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caption: Raymond Sismaet survived Covid-19 after being intubated for 18 days at the UW Medical Center
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Raymond Sismaet survived Covid-19 after being intubated for 18 days at the UW Medical Center
Credit: Jill Sismaet

Two 'promising' Covid-19 treatments give Seattle-area patients and doctors hope

Very few medical professionals in the United States had seen a patient with Covid-19 when Raymond Sismaet showed up at his doctor’s office at the end of February complaining about a bad cough. On a return visit two days later he was sent by ambulance to the emergency room.

“And from then it got real hazy for me. I don’t remember being intubated and put on a ventilator,” Sismaet said.

He stayed on that ventilator for 18 days at the UW Medical Center. But Sismaet survived, in part due to the treatment he received while in the hospital.

It’s going to be a long, difficult wait for a conornavirus vaccine. But in the meantime, doctors in the Seattle area have already learned a lot about how to care for people with this disease, and many new treatments are being tried. This story takes a closer look at two remedies that may help.


Because he was in isolation, Raymond’s spouse Jill Sismaet couldn’t see him in person, and she had to make a tough medical decision on her own: Whether to take a chance on an experimental drug called Remdesivir, which almost nobody had heard of at that time.

Watching her husband from outside the room, Sismaet thought he looked like he “needed a boost.” So she told the doctors to go for it.

Dr. Helen Chu, at the UW Medical Cente, said Remdisivir is an “antiviral drug” that got its start in the fight against Ebola. Today it’s being studied in a number of clinical trials, including an NIH trial, which includes some patients at the UW Medical Center.

The drug is supposed to stop the spread of the virus after you’ve been infected. It works by tricking the coronavirus into not making more of the coronavirus in your body.

And based on preliminary data from this randomized controlled trial the drug shows some promise. Hospitalized patients improved around 30% faster than those given a placebo. But there was no statistical improvement in mortality.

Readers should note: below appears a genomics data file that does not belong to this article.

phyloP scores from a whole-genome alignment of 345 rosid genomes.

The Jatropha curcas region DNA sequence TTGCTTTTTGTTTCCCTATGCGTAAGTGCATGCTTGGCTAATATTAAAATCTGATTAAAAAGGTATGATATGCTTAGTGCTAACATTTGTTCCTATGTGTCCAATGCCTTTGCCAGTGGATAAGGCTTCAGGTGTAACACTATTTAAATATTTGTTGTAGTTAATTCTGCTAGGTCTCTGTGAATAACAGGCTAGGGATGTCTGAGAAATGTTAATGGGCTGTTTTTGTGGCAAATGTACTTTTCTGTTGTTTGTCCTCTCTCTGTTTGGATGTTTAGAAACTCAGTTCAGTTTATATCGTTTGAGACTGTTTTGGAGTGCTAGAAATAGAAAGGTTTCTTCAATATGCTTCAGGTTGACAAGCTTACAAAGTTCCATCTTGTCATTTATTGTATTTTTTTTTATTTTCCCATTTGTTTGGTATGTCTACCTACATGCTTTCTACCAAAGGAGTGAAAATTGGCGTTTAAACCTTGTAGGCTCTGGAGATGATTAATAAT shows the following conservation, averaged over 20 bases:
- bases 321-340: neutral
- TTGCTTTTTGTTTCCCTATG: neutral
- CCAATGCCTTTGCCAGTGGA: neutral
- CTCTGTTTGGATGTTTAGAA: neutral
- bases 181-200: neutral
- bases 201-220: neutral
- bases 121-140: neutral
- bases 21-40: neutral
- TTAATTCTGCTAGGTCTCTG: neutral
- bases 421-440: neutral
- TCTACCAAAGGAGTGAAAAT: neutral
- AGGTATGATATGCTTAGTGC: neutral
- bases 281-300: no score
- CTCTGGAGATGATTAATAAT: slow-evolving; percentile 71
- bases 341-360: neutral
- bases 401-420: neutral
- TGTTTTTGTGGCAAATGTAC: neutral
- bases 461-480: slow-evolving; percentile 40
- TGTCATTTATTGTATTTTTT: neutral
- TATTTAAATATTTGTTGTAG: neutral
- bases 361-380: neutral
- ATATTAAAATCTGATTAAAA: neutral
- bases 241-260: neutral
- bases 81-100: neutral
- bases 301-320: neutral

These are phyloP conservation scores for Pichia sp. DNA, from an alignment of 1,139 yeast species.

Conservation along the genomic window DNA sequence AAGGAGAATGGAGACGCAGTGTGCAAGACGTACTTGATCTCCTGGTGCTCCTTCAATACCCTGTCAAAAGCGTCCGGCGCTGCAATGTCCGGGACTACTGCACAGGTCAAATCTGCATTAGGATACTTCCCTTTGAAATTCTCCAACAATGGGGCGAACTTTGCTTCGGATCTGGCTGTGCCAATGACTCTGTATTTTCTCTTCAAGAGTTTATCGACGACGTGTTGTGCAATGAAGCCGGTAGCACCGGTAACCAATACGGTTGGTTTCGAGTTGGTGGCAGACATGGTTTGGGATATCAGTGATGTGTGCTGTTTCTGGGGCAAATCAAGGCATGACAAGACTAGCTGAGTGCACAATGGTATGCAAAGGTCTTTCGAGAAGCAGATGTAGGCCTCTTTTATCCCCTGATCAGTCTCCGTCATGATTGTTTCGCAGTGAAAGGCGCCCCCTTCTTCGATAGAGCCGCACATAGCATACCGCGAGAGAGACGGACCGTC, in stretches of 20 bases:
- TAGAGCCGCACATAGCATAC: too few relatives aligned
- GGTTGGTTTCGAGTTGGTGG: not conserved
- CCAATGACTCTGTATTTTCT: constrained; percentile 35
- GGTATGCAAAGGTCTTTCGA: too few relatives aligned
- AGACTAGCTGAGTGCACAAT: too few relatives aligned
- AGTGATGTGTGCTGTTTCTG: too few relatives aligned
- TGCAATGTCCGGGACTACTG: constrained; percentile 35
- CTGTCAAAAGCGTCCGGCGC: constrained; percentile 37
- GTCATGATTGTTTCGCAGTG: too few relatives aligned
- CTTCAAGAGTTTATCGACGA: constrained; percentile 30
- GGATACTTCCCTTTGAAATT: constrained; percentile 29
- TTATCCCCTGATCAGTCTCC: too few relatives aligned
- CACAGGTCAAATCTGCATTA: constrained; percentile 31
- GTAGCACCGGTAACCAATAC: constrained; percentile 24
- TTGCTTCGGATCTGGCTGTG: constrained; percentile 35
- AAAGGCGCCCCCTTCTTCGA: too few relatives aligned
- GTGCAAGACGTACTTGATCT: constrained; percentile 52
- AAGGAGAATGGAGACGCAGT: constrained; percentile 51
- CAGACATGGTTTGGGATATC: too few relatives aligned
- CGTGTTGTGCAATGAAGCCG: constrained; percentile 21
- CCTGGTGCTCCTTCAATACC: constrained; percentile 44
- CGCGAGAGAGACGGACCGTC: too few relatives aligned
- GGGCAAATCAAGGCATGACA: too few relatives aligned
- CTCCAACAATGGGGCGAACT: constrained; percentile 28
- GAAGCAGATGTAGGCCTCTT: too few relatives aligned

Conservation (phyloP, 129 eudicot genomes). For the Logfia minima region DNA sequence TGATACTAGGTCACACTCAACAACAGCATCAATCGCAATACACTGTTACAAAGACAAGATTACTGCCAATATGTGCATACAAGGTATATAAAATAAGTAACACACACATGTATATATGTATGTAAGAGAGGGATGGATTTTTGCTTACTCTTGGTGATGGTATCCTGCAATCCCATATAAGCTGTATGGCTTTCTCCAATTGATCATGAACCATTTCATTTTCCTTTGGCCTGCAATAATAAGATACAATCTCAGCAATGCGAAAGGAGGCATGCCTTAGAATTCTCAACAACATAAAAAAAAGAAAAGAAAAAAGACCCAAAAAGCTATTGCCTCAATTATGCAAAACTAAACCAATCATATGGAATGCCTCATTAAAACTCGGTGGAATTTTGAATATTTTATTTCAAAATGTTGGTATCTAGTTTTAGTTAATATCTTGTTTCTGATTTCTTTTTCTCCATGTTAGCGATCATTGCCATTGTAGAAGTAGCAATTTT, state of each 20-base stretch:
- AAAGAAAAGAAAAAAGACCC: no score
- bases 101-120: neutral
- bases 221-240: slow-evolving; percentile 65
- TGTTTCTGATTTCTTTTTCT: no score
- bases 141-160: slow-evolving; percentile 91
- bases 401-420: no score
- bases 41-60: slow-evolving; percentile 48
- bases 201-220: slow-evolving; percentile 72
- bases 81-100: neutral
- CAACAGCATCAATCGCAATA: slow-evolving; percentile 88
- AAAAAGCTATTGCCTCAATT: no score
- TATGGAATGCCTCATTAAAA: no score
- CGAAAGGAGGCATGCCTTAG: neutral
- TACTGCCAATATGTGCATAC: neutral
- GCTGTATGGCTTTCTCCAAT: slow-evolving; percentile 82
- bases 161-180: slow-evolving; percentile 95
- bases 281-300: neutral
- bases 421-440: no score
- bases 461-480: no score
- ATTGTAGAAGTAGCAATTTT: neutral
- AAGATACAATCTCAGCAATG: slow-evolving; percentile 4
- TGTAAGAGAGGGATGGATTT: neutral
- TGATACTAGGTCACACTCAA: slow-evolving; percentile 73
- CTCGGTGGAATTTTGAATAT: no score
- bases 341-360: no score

Raymond Sismaet got the drug just before the trial started, so he knows it was the real thing and not a placebo. He only got part of what was expected to be a 10 day intravenous treatment because his liver enzymes started to spike. That could be a sign of liver damage, which is a possible side effect from this drug.

But Jill Sismaet met does not regret the decision.

“If a person’s offered it, I personally would take it,” she said.

There’s no way of knowing for sure if the drug helped in Sismaet’s case. But the FDA has given emergency use authorization for the drug to treat Covid-19, and the World Health Organization is asking the manufacturer to make it more available to the rest of the world.


That brings us to the second promising treatment in this story, which also starts with a person who had the virus, Alissa Sarbiewski.

“The first symptom was really high fever, and like, my bones ached,” Sarbiewski said.

It took her about three weeks to recover.

Then she saw a request for blood donations.

“And I was willing to do that,” she said. “I was looking for a way that I could turn the negative experience into a positive experience for somebody else.”

Sarbiewski donated to Cascade Regional Blood services, which says it’s seen a big jump in donations from people who have had Covid-19, and a lot of demand from health care providers.

Sarbiewski was excited to learn her blood could help other Covid-19 patients survive.

“My antibodies, my superpower antibodies that helped me fight Covid from my body can then be put into somebody suffering … and kick the Covid’s butt,” Sarbiewski said.

caption: Alissa Sarbiewski was excited to learn her blood could help other Covid-19 patients survive.
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Alissa Sarbiewski was excited to learn her blood could help other Covid-19 patients survive.
Credit: Alissa Sarbiewski

Dr. Seth Cohen, medical director for infection prevention at UW Medicine, said the technique has been around for over a century.

“It won a Nobel Prize in the early 1900s, when it was used to cure diphtheria,” Cohen said.

Cohen explained that after the blood is collected, it’s spun down and concentrated “into an enriched medium that contains these antibodies. And then you essentially just infuse it into a patient who's suffering from Covid and let somebody else's immune system try to destroy the virus.”

Cohen thinks blood plasma may offer the most hope in treating Covid-19, but cautions it’s still early. As with Remdesiver, it may take more time to know how well it really works.

So far plasma has not been approved for this use by the FDA, which says early signs are “promising” but “not yet been shown to be safe and effective as a treatment for Covid-19.” But there are several clinical trials under way, and due to this emergency, in some cases patients can receive Covid-19 plasma treatment outside those clinical trials.